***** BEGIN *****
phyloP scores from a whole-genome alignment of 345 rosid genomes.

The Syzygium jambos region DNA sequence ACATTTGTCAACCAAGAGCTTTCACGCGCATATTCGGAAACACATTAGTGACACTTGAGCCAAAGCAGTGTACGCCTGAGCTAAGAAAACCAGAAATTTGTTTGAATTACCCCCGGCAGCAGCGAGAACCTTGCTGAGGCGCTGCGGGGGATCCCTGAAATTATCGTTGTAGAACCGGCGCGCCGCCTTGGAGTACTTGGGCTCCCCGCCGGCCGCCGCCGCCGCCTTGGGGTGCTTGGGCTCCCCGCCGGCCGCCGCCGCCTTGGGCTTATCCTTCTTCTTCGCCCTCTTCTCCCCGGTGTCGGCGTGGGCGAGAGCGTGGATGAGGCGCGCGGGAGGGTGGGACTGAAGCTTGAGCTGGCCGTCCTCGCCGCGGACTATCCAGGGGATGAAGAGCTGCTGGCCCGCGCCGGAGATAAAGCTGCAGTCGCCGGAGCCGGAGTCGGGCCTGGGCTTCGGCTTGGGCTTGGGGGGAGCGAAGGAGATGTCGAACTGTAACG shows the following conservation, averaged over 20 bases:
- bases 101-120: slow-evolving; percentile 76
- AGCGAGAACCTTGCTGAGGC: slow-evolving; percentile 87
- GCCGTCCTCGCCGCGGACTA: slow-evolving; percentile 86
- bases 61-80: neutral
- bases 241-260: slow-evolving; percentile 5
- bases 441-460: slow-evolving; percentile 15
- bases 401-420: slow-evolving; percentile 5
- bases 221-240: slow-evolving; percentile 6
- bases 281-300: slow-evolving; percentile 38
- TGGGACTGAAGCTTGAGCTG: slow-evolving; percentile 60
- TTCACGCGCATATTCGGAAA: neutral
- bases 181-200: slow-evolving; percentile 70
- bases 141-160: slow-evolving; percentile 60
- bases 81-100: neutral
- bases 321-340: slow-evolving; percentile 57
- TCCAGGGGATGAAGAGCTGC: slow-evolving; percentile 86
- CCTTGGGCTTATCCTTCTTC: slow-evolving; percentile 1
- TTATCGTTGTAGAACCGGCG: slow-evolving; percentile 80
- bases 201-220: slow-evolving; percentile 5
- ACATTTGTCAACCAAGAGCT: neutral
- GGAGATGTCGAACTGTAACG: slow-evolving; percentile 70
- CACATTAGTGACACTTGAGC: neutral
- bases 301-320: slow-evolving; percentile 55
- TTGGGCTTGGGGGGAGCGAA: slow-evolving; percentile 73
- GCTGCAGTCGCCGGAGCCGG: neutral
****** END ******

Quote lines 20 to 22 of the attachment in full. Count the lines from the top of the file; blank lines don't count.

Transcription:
- TTATCGTTGTAGAACCGGCG: slow-evolving; percentile 80
- bases 201-220: slow-evolving; percentile 5
- ACATTTGTCAACCAAGAGCT: neutral